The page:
Basically, it’s a few hills…not even that much terrain (yes, I know it’s being worked on right now…). HOWEVER, this terrain shapes the battle. Terrain such as this allows for creation of choke points (because wars are not fought on random terrain!). Things that both sides can use for their advantage. Yes, the IG artillery player can hide beyond the canyon walls and ruin the day of enemies, but what happens when they flank the army? What happens when they DO clear that choke point and break the IG artillery! Now they are screwed. 😛
So, that’s all I will rant about this subject. I only brought this up after having played several games and realized that a) the terrain did little to nothing. Cover was minimal. I could START in cover, but there were HUGE chunks of area for infantry to die in. In total, about 25-30% of the table. About 1-2 small to medium pieces per 2×2 square. That’s some pretty weak rolls. 😛 I do it. Many of us are guilty of this. Sometimes it’s a theme thing (we are out of lava terrain…screw it, that’s enough). Many times, it’s a habit thing. I placed all the lava pieces available and much of the table was covered. Small pieces that did little, but I said “WOW, that’s too much terrain”…and I removed some. Often, we try to make things symmetrical and leave big open gaps.
I think a good test is this. If you can pick a spot in a deployment zone from 6″ up and see everything, even if it is in cover, then your terrain placement is not good. There is a reason why both players set up terrain. That is to ensure that the table IS balanced. Because tables set up with nothing really taller than that 2” hill with maybe two of them stacked is grossly in favor of gunline armies. It just is. Why oh why would we walk across no-mans-land into gunfire? It’s silly. Same time, why would a gunline player want a trail of terrain and LOS blocking stuff all the way up to them. It’s not my FLGS only, either! For example, some other examples:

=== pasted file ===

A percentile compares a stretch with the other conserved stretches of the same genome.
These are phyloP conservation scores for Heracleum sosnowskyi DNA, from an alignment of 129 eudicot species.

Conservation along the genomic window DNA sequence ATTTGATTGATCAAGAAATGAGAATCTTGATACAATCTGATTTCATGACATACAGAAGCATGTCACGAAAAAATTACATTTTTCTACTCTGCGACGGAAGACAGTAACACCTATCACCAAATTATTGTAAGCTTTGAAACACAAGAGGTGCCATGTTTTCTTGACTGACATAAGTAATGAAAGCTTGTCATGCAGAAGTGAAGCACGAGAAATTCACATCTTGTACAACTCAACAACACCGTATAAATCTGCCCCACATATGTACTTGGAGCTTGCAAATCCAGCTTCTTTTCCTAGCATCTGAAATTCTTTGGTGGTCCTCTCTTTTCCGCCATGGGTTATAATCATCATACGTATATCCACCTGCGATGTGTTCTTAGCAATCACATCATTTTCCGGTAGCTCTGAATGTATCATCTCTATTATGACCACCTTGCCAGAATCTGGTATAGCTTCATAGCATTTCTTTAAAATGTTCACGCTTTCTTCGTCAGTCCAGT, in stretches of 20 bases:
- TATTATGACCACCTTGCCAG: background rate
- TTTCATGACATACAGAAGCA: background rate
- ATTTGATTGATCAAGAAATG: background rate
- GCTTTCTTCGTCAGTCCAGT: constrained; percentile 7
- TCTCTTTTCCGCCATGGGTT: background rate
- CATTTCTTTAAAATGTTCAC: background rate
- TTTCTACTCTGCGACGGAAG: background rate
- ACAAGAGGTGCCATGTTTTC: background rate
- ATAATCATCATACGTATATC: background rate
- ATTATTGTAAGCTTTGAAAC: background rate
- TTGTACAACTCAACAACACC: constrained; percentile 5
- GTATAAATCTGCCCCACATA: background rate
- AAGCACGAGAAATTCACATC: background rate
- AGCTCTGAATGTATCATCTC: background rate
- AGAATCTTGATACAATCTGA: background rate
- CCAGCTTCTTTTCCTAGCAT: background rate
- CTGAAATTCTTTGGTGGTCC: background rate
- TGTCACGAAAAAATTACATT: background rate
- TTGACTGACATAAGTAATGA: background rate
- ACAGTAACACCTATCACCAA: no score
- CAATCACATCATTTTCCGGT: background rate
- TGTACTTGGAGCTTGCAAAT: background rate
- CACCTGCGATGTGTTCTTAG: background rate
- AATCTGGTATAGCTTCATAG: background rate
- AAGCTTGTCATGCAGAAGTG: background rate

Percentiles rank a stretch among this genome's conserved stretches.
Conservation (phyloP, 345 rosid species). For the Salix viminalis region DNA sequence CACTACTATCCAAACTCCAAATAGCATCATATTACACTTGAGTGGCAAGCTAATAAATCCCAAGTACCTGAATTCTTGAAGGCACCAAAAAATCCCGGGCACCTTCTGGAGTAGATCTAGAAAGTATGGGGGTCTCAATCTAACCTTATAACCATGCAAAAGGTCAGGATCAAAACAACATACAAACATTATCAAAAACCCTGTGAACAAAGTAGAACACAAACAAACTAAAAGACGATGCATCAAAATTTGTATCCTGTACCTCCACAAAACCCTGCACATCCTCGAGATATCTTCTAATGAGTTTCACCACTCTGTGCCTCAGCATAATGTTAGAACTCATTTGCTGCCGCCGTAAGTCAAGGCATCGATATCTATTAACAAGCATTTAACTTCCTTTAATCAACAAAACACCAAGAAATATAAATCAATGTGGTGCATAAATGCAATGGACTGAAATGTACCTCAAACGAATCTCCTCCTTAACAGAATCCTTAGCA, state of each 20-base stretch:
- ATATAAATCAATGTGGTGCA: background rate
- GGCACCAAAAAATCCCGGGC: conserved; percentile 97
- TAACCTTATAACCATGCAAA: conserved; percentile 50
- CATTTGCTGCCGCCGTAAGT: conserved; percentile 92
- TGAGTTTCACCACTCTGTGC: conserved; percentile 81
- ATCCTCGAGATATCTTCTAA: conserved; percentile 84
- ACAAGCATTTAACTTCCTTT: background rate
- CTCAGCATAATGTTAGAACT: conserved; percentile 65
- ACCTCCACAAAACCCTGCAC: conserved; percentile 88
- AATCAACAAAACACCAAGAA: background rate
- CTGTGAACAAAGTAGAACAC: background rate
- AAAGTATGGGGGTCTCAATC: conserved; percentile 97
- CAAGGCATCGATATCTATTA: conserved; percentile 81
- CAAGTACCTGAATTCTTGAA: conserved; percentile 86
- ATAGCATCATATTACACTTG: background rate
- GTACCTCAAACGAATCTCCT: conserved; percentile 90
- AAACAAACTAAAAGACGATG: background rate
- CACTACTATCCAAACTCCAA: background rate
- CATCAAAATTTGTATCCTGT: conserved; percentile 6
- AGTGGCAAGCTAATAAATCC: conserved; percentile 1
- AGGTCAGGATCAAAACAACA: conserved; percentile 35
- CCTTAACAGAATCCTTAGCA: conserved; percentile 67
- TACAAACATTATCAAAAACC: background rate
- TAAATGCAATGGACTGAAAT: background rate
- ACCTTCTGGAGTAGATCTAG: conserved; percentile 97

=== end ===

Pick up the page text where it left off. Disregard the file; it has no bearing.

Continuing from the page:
That enough? Three different sites, similar results. Limited LOS blocking stuff. Almost zero terrain elevation, none of which could not be simply walked over or at an almost zero impact driven around. Look at the themes on the table. Necrons. Eldar. Fliers with 100% visibiltiy! What IS NOT present? Assault forces (yes, I know, it’s only 4 armies, not a good sampling…I get it!). However, let’s take a good look at our OWN FLGS and say “Hey, the book says do it this way, let’s try it”. Then, let’s not settle for the same old terrain. Do hills on hills! Ruins on hills. Treat that river as impassible except for bridges and ford sites. Use mysterious stuff. Think about the question – Can I get online and walk across to his online army and then beat the crap out of each other? If yes, then perhaps you could think about a different setup. This is NO WAY an attack on players setting up stuff like this…I DO! But, rather an idea to broaden our gaming experiences and make our terrain tables look like battlefields…not tables.
Thanks for reading,